Skip to content

The Future Navy Force Structure

April 21, 2009

081119-N-8842M-182The problem with most proposals concerning the US Navy future warship structure is that all consistently emphasize high end warships over low end vessels, the latter of which can be bought in large numbers, and are more relevant to the wars we are fighting in the Third World. In all these force structure plans, notably from Robert Work, the Heritage Foundation, and the Navy itself, for the most part are unwilling to part with present numbers of exquisite warship types, such as supercarriers, large destroyers, amphibious carriers, and nuclear attack submarines, all of which are a severe drain on shipbuilding funds, and are of dubious value in a littoral environment.

This obsession with high numbers of individually powerful battleships is a bit odd when one considers how much overkill the USN is currently deploying at sea. Bob Work admits as much in his own analysis that “US Navy’s 280-ship fleet likely enjoys no less than a thirteen-navy standard in aggregate fleet combat power“. Meanwhile the Navy says it cannot spare enough ships for an effective crackdown of piracy in the Indian Ocean area, while simultaneously guarding against aggression in East Asia, and maintaining alliances with traditional allies in Europe and South America.

080218-N-5476H-050Excessive numbers of exquisite warships fail to take in consideration advances in technology which make individual warships extremely powerful in the Modern Age. Vertical launch systems giving the USN nearly a battery of 10,000 missiles, precision guidance via GPS virtually assuring each weapon of a hit, Aegis Radar able to illuminate the battlefield for more than a hundred miles, smart bombs on carrier aircraft giving each the firepower of a Vietnam era air wing, all have combined to make the USN astonishingly capable against a peer threat (if there is such a fleet in existence).

Literally an act of Congress is required to retire a supercarrier, despite its age, the cost of maintenance, or lack of need. Today, thanks to GPS guided smart bombs like JDAM, one or 2 naval bombers can do the work that once required hundreds of warplanes as recently as the 1960s and 1970s, when unguided “dumb bombs” were the only choice. It stands to reason then that one navy aircraft carrier has the equivalent firepower of several pre-1980’s ships, and if the current force was halved to about 6 ( allowing that 3 carriers makes possible one in service) would result in a negligible decline in capabilities. She could then spend precious funds on other necessities, or at least assure each vessel possessed adequate numbers of aircraft to fill the giant ships’ capacious decks.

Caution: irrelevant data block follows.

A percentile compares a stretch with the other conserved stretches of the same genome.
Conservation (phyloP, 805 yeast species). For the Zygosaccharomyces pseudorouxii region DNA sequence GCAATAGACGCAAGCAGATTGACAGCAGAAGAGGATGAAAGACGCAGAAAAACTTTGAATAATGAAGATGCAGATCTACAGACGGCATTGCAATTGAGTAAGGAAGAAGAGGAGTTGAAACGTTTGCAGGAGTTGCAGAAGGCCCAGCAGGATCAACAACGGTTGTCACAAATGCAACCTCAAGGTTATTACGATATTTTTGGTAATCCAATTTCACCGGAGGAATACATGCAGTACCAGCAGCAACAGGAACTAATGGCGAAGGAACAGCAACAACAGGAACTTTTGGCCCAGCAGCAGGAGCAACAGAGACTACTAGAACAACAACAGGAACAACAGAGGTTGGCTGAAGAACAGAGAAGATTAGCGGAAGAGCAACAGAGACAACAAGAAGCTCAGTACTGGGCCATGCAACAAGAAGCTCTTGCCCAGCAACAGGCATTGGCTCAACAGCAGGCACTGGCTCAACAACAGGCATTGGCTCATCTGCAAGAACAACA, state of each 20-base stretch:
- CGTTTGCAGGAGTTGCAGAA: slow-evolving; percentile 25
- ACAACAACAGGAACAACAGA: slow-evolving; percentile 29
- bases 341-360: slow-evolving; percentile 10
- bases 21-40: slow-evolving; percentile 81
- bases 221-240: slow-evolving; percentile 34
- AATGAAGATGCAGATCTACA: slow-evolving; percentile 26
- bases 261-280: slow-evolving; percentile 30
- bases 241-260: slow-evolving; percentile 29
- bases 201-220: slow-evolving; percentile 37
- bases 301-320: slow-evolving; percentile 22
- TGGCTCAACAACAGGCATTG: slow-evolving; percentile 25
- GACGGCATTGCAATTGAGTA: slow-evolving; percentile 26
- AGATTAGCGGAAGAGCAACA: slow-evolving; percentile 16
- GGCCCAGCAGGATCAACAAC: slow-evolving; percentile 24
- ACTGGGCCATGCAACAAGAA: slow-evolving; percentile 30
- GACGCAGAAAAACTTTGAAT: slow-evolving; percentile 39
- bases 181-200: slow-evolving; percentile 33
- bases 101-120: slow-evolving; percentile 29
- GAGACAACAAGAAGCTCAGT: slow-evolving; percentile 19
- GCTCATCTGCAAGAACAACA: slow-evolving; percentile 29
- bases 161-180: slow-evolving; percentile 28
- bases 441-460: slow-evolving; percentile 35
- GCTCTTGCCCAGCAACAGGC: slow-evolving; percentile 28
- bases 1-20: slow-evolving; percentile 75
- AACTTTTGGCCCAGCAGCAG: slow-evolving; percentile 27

With a smaller carrier fleet, a reduction in the number of escorts would also be allowable. Currently the USN deploys about 80 missile battleships of the Ticonderoga and Arleigh Burke classes, all 60 or so of the latter less than 20 years old. In the Cold War, only 30 high end missile ships were required to defend 15 carriers. With less need for so many highly capable warships, we could do with much less, perhaps 25 or so.

Submarine numbers are probably right at about 50 boats. Considering that nuclear power has dramatically increased the capabilities of these undersea stealth battleships, which now surpass the performance of most surface warships, perhaps we could find reductions here as well. With the continued need for submarines today in littoral waters for surveillance purposes among others, small conventionally powered craft (SSK) might perform this dangerous role where a large Blue Water attack boat would be at risk. If 5 small subs could be purchased at the cost of 1 nuclear submarine, numbers might surpass a very sizable and extremely useful 100 boats in commission.

080428-N-3625R-001Even with the advent of the littoral combat ship (LCS) in the next decade, low end warships will still be a minority in a fleet called on mainly since the fall of the Iron Curtain to deal with shallow water threats. Increasingly these include pirates sailing in dhows to rogue states in speed boats. Numbers are definitely in demand but most experts say that even a modest number of 313 is out of reach under current shipbuilding plans. Low end ships such as corvettes, patrol craft, minesweepers, or SSKs should no longer be the exception but the rule for the future navy. Considering the individual firepower on battleships as we noted, the High End force might look something like this:


  • aircraft carriers-6
  • missile escorts-24
  • nuclear submarines-25
  • amphibious carriers-10
  • Total-60 High End Warships